Inner Calm in Ancient Disasters

When I set off on my inward journey to untangle all the inner chaos I was struggling with over the past few years, I went through the process largely unassisted after I decided to try to stand on my own and without my weekly psychological therapy sessions. Like most messes, the biggest hurdle was that I didn’t know where to begin. Once I managed to get started with the aid of my therapist, I felt an innate need see the rest through on my own. I’m a strong-minded individualist introvert, and I wanted, needed, to find my truer self without any external input.

Admittedly, I did experiment with the idea of reading some books on self-help and personal development, but I quickly found myself put off by the saccharine and almost dismissive they all seem to be. Live in the now, choose to be happy, forgive and forget, let the past stay in the past, move on, love yourself. I recognized that the ideas and attitudes that inspire those tropes were in line with how I would ideally view the world, but simply adopting a happier outlook couldn’t be the solution. I’d been avoiding accepting and facing my burdens through anger and repression, and doing the same thing under the guise of flippant positivity was a thought I wouldn’t even entertain. Though a strong and positive-minded mental state was what I desired, it needed to be a strongly affirmed philosophy I arrived at, not merely a pair of rose-tinted glasses to throw on. Yet that seems to be the popular prescription for such issues. Let it go, pain is an illusion. A poetic outlook that I knew had merit, but no reason to actually believe myself.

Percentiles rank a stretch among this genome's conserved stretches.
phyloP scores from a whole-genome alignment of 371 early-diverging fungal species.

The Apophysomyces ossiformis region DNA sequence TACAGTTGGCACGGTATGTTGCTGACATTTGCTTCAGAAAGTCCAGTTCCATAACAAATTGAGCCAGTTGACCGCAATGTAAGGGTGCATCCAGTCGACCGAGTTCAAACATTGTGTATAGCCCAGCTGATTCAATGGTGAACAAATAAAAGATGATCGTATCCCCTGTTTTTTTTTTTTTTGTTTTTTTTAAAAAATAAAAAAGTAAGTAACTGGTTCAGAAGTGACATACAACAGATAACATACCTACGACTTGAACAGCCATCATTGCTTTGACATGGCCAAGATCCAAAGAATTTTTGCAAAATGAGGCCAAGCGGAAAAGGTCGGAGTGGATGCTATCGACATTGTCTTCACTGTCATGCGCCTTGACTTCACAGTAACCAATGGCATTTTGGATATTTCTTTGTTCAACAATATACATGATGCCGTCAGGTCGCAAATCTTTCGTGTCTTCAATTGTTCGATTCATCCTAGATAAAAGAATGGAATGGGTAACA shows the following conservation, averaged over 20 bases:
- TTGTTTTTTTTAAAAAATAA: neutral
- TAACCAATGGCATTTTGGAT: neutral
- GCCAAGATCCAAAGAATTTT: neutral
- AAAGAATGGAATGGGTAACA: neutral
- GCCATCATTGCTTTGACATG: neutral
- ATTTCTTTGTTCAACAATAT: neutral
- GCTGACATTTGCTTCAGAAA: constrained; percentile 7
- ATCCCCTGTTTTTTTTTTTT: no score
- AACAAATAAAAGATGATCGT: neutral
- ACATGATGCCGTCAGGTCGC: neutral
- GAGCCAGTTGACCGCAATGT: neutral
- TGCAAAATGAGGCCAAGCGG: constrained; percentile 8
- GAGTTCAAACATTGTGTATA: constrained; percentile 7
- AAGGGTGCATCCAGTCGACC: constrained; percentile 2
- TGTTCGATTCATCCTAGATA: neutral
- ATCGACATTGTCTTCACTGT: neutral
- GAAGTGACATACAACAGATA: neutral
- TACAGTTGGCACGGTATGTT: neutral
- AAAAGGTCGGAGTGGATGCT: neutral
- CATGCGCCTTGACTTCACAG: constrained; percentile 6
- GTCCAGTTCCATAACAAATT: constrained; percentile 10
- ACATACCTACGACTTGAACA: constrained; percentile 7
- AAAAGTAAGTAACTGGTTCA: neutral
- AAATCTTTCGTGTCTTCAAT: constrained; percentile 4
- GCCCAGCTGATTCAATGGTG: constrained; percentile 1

After my initial few months of the ascetic life — one where I my social interactions were limited to my co-workers at the office and my roommate — I had a night where I was in the mood to take in a good documentary to learn something new and get some visual eye candy to go with the information. I browsed the Netflix library, and came across Prehistoric Disasters, a series of hour-long episodes that review the history of Earth since its formation. I strongly encourage everyone to watch it, but for the sake of context, I’ll take my best stab at a brief summarization of it as a whole: